I have this exercise that I found on the Internet. It is originally in French but it says:

Exercise 3: (Feistel scheme). We consider a two-round Feistel cipher defined as follows:

  • The length of the blocks is 8.

  • The key $K = [k_1, ..., k_8]$ is of length 8. The two round keys are $K_1 = [k_1, ..., k_4]$ and $K_2 = [k_5, ..., k_8]$, where the $k_i$ are the bits of the key $K$.

  • The function $V = f (U, U ')$ is defined by writing the bits $v_i$ of $V = [v_1, ..., v_4]$ as functions of $U = [u_1, u_2, u_3, u_4]$ and $U '= [u'_1, u'_2, u'_3, u'_4]$ as follows:

$$\begin{aligned} v_1 &= u_1 u'_4 ⊕ u_2 u'_3 ⊕ u_4 u'_3, \\ v_2 &= u_1 u'_2 ⊕ u_3 u'_1, \\ v_3 &= u_1 u'_4 ⊕ u_1 u'_3, \\ v_4 &= u_3 u'_3 ⊕ u_1 u'_1. \end{aligned}$$

  1. Let the key be $$K = [1,0,1,1,0,0,1,0],$$ and let the message be $$M = [0,1,0,0,0,1,1,1].$$ Calculate the encryption of $M$ using the Feistel scheme above.
  2. Decrypt the message $C = [0,1,1,1,0,0,1,1]$ which was encrypted with the same key.

So my question is: I understood that $U$ is actually the right half of the plaintext and that $U'$ is actually $K_1$ in the first round and $K_2$ in the second. And I solved the exercise based on this understanding. But my teacher said that my understanding is wrong and that $U$ has to be the left half of the plaintext, while $U'$ is the right half of the plaintext. She means that the Feistel cipher is changed in this case. She added that her understanding is more logical and that mine could not even be considered as a possible one in this context. I think that if her understanding is logical and correct, mine is more so.

What do you think? I know this might seem like a trivial question but I really want to read other people's opinions and be convinced by the more logical understanding and explanation.


2 Answers 2


It seems to me that the exercise is missing some context (which is presumably to be found in the textbook it's taken from). Specifically, it defines a function $$f: \{0,1\}^4 \times \{0,1\}^4 \to \{0,1\}^4,$$ but does not explicitly state what role this function is supposed to play in the Feistel encryption process.

That said, the usual way to define a Feistel encryption round (as given e.g. on Wikipedia) is $$\begin{aligned} L_{i+1} &= R_i, \\ R_{i+1} &= L_i \oplus F(R_i, K_i), \end{aligned}$$ where $L_i$ and $R_i$ are the left and right halves of the input block to encryption round $i$, $K_i$ is the $i$-th round subkey, and $F$ is some nonlinear function.

Presumably, the function $f$ defined in the exercise corresponds to the nonlinear round function that I've denoted by $F$ above. Thus, presumably, one of its arguments is supposed to be the round subkey, while the other one is one of the input half-blocks, just like you say. However, what's not obvious from the given definition is which argument is supposed to be the subkey, or whether the other argument is supposed to be the left or the right half-block (since either convention can be used, and they're essentially equivalent).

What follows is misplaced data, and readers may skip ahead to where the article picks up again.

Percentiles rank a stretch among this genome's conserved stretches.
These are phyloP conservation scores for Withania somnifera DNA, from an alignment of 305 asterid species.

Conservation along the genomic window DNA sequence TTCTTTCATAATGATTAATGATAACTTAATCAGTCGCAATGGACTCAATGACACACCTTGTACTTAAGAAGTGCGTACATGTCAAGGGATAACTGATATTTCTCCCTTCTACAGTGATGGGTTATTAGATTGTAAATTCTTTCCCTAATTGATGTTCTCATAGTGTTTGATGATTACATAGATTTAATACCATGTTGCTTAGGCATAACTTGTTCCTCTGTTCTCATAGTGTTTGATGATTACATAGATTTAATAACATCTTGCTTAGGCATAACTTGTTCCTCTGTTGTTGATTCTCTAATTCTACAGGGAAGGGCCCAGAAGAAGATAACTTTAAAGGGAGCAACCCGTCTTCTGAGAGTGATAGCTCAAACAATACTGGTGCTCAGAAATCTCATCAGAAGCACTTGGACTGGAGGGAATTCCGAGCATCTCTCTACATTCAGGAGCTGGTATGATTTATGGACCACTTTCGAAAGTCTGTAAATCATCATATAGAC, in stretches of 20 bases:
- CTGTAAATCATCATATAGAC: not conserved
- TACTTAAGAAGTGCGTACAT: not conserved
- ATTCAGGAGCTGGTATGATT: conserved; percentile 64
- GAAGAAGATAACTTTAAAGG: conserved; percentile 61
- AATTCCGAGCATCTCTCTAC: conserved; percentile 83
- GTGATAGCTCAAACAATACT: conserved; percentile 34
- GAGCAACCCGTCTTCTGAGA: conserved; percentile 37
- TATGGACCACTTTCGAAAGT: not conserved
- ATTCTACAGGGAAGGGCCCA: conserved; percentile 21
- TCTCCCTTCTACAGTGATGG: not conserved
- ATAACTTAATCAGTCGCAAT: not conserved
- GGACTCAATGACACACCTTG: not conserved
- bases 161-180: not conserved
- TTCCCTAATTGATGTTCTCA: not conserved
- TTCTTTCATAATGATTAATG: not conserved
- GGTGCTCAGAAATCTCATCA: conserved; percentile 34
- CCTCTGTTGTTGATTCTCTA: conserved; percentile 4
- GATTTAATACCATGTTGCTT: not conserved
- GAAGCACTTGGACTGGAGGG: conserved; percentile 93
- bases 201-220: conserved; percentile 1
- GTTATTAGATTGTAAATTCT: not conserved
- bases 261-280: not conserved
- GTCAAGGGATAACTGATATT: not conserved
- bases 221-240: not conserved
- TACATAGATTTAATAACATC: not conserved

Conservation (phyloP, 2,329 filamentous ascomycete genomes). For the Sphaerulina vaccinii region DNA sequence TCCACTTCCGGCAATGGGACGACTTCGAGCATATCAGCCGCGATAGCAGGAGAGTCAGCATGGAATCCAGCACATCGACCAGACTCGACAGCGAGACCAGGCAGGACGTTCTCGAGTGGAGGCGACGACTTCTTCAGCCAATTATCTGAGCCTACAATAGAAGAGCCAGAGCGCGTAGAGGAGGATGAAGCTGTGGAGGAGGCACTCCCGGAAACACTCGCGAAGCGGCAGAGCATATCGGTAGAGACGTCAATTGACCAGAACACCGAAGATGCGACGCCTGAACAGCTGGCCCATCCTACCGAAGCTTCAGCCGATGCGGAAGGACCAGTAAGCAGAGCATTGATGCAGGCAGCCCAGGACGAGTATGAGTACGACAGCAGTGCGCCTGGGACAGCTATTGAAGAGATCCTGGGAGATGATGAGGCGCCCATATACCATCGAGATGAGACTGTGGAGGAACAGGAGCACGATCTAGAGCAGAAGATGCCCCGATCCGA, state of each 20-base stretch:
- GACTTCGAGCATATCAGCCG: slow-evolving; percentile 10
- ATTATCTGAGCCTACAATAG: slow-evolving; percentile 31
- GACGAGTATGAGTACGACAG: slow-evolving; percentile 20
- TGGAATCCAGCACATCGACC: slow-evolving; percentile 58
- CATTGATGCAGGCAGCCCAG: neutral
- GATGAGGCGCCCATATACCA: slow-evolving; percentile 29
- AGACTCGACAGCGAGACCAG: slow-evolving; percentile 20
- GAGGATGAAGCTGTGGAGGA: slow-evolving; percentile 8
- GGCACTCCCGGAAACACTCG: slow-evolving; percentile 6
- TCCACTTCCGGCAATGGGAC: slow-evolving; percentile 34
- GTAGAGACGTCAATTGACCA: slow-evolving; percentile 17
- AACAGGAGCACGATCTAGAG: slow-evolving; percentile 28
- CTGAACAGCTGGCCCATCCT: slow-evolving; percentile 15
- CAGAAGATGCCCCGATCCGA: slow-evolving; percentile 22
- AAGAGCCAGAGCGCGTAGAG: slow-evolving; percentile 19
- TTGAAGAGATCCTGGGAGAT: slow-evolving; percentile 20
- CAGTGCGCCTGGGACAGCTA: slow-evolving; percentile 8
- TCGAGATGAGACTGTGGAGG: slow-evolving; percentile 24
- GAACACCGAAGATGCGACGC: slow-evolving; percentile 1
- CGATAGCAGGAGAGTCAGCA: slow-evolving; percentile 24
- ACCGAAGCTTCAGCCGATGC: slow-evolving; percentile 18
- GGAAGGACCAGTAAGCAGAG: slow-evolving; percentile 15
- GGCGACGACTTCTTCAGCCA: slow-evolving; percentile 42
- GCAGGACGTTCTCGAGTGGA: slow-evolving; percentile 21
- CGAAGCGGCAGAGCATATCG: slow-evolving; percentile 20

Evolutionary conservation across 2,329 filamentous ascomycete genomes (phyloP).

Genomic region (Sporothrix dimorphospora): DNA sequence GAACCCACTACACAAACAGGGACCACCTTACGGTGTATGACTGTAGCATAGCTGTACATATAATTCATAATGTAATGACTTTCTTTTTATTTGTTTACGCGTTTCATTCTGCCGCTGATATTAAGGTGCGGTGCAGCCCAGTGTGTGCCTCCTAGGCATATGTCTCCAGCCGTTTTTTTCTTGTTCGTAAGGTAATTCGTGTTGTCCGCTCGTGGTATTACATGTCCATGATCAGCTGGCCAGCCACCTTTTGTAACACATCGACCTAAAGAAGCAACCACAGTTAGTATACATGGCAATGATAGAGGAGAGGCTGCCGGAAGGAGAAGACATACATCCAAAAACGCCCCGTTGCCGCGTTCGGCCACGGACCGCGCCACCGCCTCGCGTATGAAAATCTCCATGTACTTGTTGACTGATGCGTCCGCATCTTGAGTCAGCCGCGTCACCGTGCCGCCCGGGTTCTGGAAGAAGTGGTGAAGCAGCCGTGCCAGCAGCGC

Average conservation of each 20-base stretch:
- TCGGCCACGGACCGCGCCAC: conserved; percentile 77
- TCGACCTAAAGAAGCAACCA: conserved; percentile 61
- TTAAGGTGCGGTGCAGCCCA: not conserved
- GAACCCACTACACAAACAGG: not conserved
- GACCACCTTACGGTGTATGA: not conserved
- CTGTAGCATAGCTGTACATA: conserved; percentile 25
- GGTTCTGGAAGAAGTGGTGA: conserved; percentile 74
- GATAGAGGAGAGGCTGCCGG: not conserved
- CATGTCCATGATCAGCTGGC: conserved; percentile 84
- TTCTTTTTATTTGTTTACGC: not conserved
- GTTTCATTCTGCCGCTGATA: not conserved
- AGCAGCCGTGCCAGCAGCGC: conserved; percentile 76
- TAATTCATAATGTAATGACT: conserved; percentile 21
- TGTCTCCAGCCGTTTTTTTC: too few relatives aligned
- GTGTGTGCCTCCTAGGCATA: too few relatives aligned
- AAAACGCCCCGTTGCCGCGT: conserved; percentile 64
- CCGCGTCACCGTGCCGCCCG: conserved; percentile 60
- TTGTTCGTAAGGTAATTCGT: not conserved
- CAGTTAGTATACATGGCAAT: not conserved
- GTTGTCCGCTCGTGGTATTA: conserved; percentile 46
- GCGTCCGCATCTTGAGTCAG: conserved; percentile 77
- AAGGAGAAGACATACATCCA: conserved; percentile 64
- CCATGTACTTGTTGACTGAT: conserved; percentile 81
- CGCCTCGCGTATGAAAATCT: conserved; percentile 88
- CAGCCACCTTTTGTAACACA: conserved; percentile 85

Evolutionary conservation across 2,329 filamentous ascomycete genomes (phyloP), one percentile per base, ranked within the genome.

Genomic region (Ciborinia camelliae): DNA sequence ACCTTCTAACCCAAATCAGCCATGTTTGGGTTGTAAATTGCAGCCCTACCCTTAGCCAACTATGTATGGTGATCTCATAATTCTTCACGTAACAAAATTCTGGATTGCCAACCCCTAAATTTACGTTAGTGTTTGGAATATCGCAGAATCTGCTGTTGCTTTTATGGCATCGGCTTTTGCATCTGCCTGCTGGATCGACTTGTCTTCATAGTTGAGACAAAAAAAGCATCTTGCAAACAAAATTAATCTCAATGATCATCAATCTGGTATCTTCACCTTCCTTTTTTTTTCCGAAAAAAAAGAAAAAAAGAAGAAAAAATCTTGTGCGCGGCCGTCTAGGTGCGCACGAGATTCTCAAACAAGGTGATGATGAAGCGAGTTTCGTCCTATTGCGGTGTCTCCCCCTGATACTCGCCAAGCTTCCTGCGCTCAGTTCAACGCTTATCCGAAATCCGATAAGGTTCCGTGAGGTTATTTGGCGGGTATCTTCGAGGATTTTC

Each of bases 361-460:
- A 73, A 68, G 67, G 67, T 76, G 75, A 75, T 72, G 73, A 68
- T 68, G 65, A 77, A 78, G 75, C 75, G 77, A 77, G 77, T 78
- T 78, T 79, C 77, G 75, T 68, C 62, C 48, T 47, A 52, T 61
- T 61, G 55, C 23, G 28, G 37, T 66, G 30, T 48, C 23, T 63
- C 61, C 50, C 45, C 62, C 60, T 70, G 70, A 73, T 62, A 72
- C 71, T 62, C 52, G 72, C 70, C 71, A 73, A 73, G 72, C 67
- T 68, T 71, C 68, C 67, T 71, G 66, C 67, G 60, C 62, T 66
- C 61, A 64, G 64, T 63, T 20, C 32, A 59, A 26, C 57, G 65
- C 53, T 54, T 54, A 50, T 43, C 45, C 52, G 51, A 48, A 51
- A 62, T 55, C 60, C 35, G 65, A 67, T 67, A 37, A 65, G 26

Anyway, if the exercise comes with an answer sheet, it should be easy enough to verify this just by doing the encryption is each of the possible ways and comparing the results with the expected answer. Even with the small block size, getting the right answer just by change from the wrong encryption process should be pretty unlikely.

  • $\begingroup$ So does this mean that the key was added to the exercise as a trap? and it shouldn't be used in ciphering/decrypting ? and the Feistel scheme should be modified so that no key is used, and both parts of the plain text go into the function, correct? the problem is that i couldn't find the textbook of the exercise, and i don't have an answer sheet. that is why i am asking here. Thank you. $\endgroup$
    – M.Noussa
    Commented Feb 26, 2018 at 21:43
  • $\begingroup$ No, that is not what I'm saying at all. I'm saying that your guess is probably right (although, just based on the exercise, there's no way to tell which of $U$ and $U'$ is meant to be the round key), and your teacher's interpretation (as you've reported it above) is almost certainly wrong (since, as you correctly note, it would imply that the key doesn't affect the encryption process at all, which would be silly). Of course, it's also possible that your teacher actually meant to say something other than how you understood their words. $\endgroup$ Commented Feb 26, 2018 at 21:50
  • $\begingroup$ I got it,thank you very much. Also decrypt would be impossible if we consider U and U' as both from the plain text. yeah, maybe i misunderstood what my teacher said. $\endgroup$
    – M.Noussa
    Commented Feb 26, 2018 at 21:59

This is a convention question, but in the absence of a specific convention, since we read English and formulae left to right, and the question is in English, most people would agree with the teacher.

It's best practice to specify the conventions fully, of course.

  • $\begingroup$ You yourself focused on left vs right in your question! see Karonen's answer about what you didn't explicitly ask. $\endgroup$
    – kodlu
    Commented Feb 26, 2018 at 21:28

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